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IPCA

International Primary Care Association
 
 
 

Clinical Focus Primary Care

Abstract

Anaemia is frequently encountered in general practice. Anaemia is not a diagnosis but a presentation of an underlying cause. Although iron deficiency anaemia is the one that is most commonly recognised; there are various classifications of anaemia with numerous causes. It is important for primary care physicians to recognise, diagnose and appropriately manage all types of anaemia.
The article sets to deliver a concise overview of anaemia for the general physician with clear systematic pathways for common anaemias that can be adopted for use during a busy surgery.

Abstract

The causes of chronic cough in children are extensive and the majority of respiratory conditions may present with cough. It is, however, important to establish the correct diagnosis and to manage the underlying cause. We outline a clinical approach to the management of a child presenting to primary care with a chronic cough. Highlighted are the specific diagnostic pointers, red flag features and when to refer for specialist investigations.

Abstract

Depressive illness affects a significant proportion of those aged under 18. It is often underdiagnosed in young people despite having a significant effect on the young person’s quality of life and future health. This article aims to provide information for primary care clinicians to aid an understanding of the effect of depression on young people, and discuss diagnosis and management.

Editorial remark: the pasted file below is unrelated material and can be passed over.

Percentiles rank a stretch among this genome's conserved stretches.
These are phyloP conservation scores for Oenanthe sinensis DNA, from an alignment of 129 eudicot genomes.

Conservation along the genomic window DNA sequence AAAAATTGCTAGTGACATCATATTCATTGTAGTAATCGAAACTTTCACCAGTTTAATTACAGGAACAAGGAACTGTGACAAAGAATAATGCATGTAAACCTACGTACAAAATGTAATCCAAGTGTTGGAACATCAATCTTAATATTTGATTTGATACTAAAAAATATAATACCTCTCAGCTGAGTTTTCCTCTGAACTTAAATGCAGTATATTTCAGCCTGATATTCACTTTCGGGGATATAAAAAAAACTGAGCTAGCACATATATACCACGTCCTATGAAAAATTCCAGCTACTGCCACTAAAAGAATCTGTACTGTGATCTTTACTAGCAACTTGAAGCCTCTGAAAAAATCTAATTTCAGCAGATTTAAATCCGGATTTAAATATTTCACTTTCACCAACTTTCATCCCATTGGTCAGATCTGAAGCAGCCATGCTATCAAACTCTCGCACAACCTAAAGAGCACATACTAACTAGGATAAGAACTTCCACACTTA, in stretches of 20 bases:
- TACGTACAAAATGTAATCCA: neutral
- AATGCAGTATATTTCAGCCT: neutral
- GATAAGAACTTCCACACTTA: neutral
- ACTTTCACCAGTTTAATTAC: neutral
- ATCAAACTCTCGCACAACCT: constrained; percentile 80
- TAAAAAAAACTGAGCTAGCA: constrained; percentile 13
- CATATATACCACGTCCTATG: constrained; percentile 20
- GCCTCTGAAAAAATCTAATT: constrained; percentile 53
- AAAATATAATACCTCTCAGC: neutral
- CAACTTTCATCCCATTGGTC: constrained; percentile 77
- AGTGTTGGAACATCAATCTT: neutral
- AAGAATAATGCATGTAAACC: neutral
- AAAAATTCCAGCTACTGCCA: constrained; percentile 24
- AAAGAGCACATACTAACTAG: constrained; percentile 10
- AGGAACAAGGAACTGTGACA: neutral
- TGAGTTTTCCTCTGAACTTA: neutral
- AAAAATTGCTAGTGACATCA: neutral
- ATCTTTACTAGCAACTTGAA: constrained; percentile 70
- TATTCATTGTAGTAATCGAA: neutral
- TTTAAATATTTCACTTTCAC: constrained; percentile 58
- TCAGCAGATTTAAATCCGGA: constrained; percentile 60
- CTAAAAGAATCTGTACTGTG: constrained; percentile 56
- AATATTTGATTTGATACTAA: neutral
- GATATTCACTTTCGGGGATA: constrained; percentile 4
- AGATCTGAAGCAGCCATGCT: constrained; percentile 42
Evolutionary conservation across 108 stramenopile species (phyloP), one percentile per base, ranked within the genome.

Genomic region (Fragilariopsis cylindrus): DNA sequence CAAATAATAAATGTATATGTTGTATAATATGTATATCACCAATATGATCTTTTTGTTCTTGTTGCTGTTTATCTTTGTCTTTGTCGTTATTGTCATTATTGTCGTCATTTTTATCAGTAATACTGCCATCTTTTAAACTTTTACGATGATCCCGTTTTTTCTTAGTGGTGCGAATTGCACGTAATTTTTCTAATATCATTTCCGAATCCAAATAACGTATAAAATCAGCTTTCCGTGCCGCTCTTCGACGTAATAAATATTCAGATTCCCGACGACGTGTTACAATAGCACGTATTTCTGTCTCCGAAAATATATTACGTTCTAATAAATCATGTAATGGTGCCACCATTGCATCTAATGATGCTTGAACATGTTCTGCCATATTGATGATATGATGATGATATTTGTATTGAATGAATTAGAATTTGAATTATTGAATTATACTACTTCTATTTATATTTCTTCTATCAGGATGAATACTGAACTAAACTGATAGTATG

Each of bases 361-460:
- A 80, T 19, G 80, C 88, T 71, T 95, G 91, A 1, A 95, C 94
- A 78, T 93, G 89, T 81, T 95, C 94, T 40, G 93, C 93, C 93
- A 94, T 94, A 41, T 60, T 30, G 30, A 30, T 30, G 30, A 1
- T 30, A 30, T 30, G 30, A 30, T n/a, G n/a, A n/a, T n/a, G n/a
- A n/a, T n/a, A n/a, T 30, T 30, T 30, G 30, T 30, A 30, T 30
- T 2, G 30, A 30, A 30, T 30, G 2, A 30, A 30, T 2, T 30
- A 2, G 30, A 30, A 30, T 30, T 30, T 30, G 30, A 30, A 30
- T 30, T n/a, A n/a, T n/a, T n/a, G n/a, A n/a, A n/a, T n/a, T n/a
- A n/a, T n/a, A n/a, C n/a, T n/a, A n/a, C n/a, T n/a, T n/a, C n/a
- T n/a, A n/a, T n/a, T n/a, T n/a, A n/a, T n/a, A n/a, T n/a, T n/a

Abstract

Down syndrome is the most common identifiable cause of learning disability and occurs in approximately 1 in 1000 live births. Adults and children with Down syndrome are at increased risk of a wide range of medical problems which need to be identified early and treated appropriately.

Abstract

Patients diagnosed with peripheral arterial disease (PAD) are often concerned with the risk of amputation. The more significant risks, however, are mortality secondary to a myocardial infarction or stroke. The role of the general practitioner is key to the counselling and risk management of the patient to reduce the long term risk and prevent costly hospital admissions in an already financially challenged NHS.

The annual winter tempest to hit the NHS is blowing. The Times and Independent newspapers recently carried stories that the service is £2 billion in the red and this is even before the winter pressures have commenced.

Abstract

Vitamin D deficiency causes health problems in children and adolescents in the UK. Impacts on bone mass in particular in children and adolescents are significant and the costs of treating sequelae in adulthood high. Many guidelines exist to tackle the problem, but compliance with these by patients (and doctors!) is not perfect. For improvements to be made at a population level we suggest that a universal approach to vitamin D needs to be taken, together with specific targeting of key at risk groups such as children and adolescents. Educating at risk mothers and children now will improve the health awareness of the adult population in years to come.

Abstract

By definition, a woman having a healthy uncomplicated pregnancy, who has a normal balanced diet, does not need dietary supplements. The justification for routine population supplementation therefore depends upon the incidence of deficiency in that particular population, and the balance between the benefits of supplementation for those who have a deficient diet and the harms that can occur from excessive consumption of individual nutrients in those who are already replete. General guidelines for the detection of individual deficiency are outlined, together with suggested nutritional supplements to correct them.

 
 

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